Audi’s new generation lighter and slipperier A4 sedan will go on sale in the U.S. early next year, although the company won’t yet say exactly when.
Like most new Audis the new A4 looks remarkably like the old one, with an obvious desire to produce a vehicle that looks classy and understated. The first model available to U.S. buyers will be the 2.0 liter, 252 hp gasoline four-wheel drive version. Audi wasn’t releasing any more details, but expect prices to start close to $38,000 and options to include a six-speed manual gearbox or an eight-speed automatic. Buyers of the A4 will have forsaken choices like the Jaguar XE, Cadillac ATS, Lexus IS, Mercedes C class and BMW 3 and 4 series, Alfa Romeo Giulia, Acura TLX and Volvo S60.
The headline claim for the A4 by Audi is its reduced weight – down by 242 lbs – and its low drag which will enhance fuel economy. European engine choices range from four to six cylinders with power from 148 hp to 268 hp, both gasoline and diesel. There aren’t any electric or plug-in hybrids announced yet, but the engine range includes what Audi calls a revolutionary combustion system. In-car technology options include the Audi virtual cockpit, traffic-jam assist, rear cross-traffic assist, collision avoidance assist and turn assist.
According to IHS Automotive, Audi will offer a diesel powered A4 in 2017, although it recognizes that the situation in the U.S. is “fluid” after the VW “dieselgate” scandal. Audi is owned by VW, and its smaller A3 was implicated in the diesel scandal. But bigger diesel engines used in the A4 are not included in the controversy because they all use more expensive Selective Catalytic Reduction (SCR) and AdBlue technology. VW engines implicated in the “defeat” EPA scandal used so-called NOx traps to cut nitrogen oxide emissions rather than the more expensive SCR technology. IHS Automotive said sales of the old A4 were around 30,000 a year from 2010 through 2014, and expects sales of the new one to increase by about 10,000 a year.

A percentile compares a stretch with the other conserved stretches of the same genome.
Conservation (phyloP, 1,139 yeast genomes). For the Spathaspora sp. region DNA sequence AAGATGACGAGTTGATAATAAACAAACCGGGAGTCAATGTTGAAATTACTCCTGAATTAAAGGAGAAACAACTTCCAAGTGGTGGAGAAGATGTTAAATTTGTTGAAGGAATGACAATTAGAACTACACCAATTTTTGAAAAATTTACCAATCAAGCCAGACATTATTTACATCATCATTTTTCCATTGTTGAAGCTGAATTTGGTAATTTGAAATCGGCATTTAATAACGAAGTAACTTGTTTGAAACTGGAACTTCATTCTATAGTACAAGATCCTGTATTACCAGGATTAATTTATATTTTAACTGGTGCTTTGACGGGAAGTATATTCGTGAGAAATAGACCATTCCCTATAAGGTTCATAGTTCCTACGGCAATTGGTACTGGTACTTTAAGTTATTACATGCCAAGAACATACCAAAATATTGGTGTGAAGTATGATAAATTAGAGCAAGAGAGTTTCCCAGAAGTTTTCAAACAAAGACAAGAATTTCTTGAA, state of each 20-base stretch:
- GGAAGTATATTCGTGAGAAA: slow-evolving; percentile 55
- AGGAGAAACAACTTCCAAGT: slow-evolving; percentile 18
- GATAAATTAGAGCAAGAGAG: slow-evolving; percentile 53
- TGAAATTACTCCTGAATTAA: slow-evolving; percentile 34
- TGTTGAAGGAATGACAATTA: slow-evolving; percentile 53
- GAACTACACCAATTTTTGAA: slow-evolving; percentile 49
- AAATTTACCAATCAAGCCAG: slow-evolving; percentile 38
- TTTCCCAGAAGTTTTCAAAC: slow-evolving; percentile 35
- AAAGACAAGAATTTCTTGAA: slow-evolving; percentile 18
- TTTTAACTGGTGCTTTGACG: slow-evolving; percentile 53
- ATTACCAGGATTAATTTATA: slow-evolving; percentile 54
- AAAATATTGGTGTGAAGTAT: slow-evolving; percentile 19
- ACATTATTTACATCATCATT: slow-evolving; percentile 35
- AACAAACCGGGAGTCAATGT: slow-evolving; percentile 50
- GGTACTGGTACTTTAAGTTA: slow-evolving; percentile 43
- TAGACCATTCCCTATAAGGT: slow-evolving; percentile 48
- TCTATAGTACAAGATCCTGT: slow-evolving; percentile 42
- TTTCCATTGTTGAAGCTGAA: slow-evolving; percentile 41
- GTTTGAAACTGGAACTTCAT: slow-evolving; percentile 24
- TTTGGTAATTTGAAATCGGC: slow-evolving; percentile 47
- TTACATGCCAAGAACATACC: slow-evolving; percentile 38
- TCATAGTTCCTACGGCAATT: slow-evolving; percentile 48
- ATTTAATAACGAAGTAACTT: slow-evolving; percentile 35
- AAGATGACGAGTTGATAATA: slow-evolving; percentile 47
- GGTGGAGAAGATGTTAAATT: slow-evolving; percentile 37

“The situation is fluid and still developing,” said Stephanie Brinley, IHS Auto senior analyst.
Before the dieselgate crisis struck, Audi accounted for 30 per cent of VW’s stock market value although it only provided about 17 per cent of sales volume. Given VW’s huge dive in value on stock markets, expect those figures to show a huge increase in its dependence on Audi. Audi’s EBIT (earnings before interest and tax) profit margin was 9.6 per cent in 2014. Some bankers expect this to accelerate to 10.5 per cent in 2017 from 2015’s slightly lower 9.5 per cent and 10.0 per cent in 2016. This compares with the VW brand profit margin which is likely to slip into the read in the current quarter. BMW was the leading premium brand in the U.S. in 2014, with sales of 340,000, Mercedes was second at 330,000, Lexus third with 311,000, and Audi fourth with 182,000 ahead of Cadillac (170,000).